So how can we as parents defy this soft bigotry of low expectations? Well, we presume competence, we do the flip side. Because when we have high expectations and high perceptions of what our child can do, that’s gonna drive our high expectations, our high expectations are gonna drive lots of opportunities for rich learning and rich achievement. Those opportunities, as I said, drives the achievement of the child and the achievement underpins and drives that perception that they can. So inclusive schools acknowledge the innate competencies of all students and they demonstrate a respect for all students’ innate dignity and humanity. And this presumption of competence does have that legislative framework. It is embedded in Article 12 of the UN CRPG. It is embedded in the DDA, and it is embedded in this DSE. And the inclusive schools Projects Community project puts it like this,

“Providing opportunities is far better than not providing opportunities. Setting high expectations is far better than accepting low expectations. Providing a rich, inclusive learning environment is better than accepting less and discovering when it is too late that this students had capabilities and potentials that were missed. The opposite can lead to adverse outcomes for the student, such as fewer educational opportunities, inferior literacy instruction, and fewer choices in life, particularly as an adult.”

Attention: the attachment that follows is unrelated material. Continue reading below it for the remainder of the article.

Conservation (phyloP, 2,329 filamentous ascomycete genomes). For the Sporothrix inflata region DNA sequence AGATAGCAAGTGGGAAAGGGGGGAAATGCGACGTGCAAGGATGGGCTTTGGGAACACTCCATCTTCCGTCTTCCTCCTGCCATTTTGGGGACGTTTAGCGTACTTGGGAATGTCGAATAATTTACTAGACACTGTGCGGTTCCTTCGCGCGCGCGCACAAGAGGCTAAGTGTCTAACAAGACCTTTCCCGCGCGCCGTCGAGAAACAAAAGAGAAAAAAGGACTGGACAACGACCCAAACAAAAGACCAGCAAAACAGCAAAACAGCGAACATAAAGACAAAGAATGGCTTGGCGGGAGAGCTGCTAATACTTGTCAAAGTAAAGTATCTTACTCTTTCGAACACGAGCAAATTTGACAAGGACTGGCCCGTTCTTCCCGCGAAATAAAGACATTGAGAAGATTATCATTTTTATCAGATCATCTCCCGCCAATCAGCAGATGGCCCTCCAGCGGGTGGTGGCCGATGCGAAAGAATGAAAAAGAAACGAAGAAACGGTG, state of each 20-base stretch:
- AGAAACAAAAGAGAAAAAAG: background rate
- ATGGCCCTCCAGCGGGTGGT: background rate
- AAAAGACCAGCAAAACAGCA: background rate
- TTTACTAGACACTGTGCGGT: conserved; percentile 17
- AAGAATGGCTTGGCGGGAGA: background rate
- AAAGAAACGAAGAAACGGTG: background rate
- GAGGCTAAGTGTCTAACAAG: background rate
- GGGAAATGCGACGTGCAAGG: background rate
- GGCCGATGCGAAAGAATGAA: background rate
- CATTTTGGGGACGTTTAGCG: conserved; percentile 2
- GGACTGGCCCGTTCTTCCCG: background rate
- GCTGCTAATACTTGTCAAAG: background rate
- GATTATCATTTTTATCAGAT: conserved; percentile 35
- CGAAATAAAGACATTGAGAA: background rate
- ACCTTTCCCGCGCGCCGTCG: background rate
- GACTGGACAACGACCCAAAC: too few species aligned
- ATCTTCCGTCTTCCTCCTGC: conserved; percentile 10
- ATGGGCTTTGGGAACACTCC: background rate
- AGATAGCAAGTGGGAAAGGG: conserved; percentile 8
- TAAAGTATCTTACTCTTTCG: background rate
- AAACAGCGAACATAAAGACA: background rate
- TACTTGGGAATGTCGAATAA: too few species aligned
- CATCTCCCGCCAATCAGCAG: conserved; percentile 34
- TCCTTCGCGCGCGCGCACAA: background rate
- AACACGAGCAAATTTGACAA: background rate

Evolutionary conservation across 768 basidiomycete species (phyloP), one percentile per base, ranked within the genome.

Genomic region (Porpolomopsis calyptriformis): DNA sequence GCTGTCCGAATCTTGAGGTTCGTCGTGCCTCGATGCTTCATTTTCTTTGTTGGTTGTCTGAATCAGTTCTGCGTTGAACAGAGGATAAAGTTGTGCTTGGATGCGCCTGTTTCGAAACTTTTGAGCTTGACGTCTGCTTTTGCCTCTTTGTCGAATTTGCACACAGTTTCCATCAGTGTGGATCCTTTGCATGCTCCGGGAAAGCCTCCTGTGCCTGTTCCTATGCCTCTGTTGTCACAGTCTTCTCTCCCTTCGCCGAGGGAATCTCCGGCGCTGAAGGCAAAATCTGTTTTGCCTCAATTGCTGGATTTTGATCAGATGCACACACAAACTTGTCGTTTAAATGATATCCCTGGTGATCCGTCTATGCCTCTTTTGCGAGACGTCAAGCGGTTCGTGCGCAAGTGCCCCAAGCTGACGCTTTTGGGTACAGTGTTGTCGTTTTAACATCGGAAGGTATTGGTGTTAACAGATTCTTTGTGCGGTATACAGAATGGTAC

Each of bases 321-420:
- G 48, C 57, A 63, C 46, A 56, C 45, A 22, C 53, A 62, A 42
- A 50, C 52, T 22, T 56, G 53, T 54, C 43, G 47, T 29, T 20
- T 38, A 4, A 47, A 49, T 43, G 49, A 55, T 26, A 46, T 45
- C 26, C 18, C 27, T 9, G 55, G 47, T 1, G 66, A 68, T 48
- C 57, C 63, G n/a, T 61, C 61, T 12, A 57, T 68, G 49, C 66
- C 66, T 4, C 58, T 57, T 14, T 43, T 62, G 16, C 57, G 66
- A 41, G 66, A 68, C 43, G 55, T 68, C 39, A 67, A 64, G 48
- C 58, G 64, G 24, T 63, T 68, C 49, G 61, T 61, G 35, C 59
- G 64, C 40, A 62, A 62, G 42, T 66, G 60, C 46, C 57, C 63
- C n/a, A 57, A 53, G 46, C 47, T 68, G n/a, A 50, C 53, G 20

So another condition for inclusion, we’re gonna talk about what’s called the least restrictive environment. So when we talk about education for Autistic children, children with disabilities in general, we’re often confronted by the least restrictive environment. And in essence that’s a principle that says, “Our children, our Autistic disabled children should be educated in the same educational environment as other children.” So mainstream schooling. But then it says things like, “As much as possible.” “To the maximum extent possible.” Or “To the maximum extent appropriate.” I’m gonna come back to that in a second.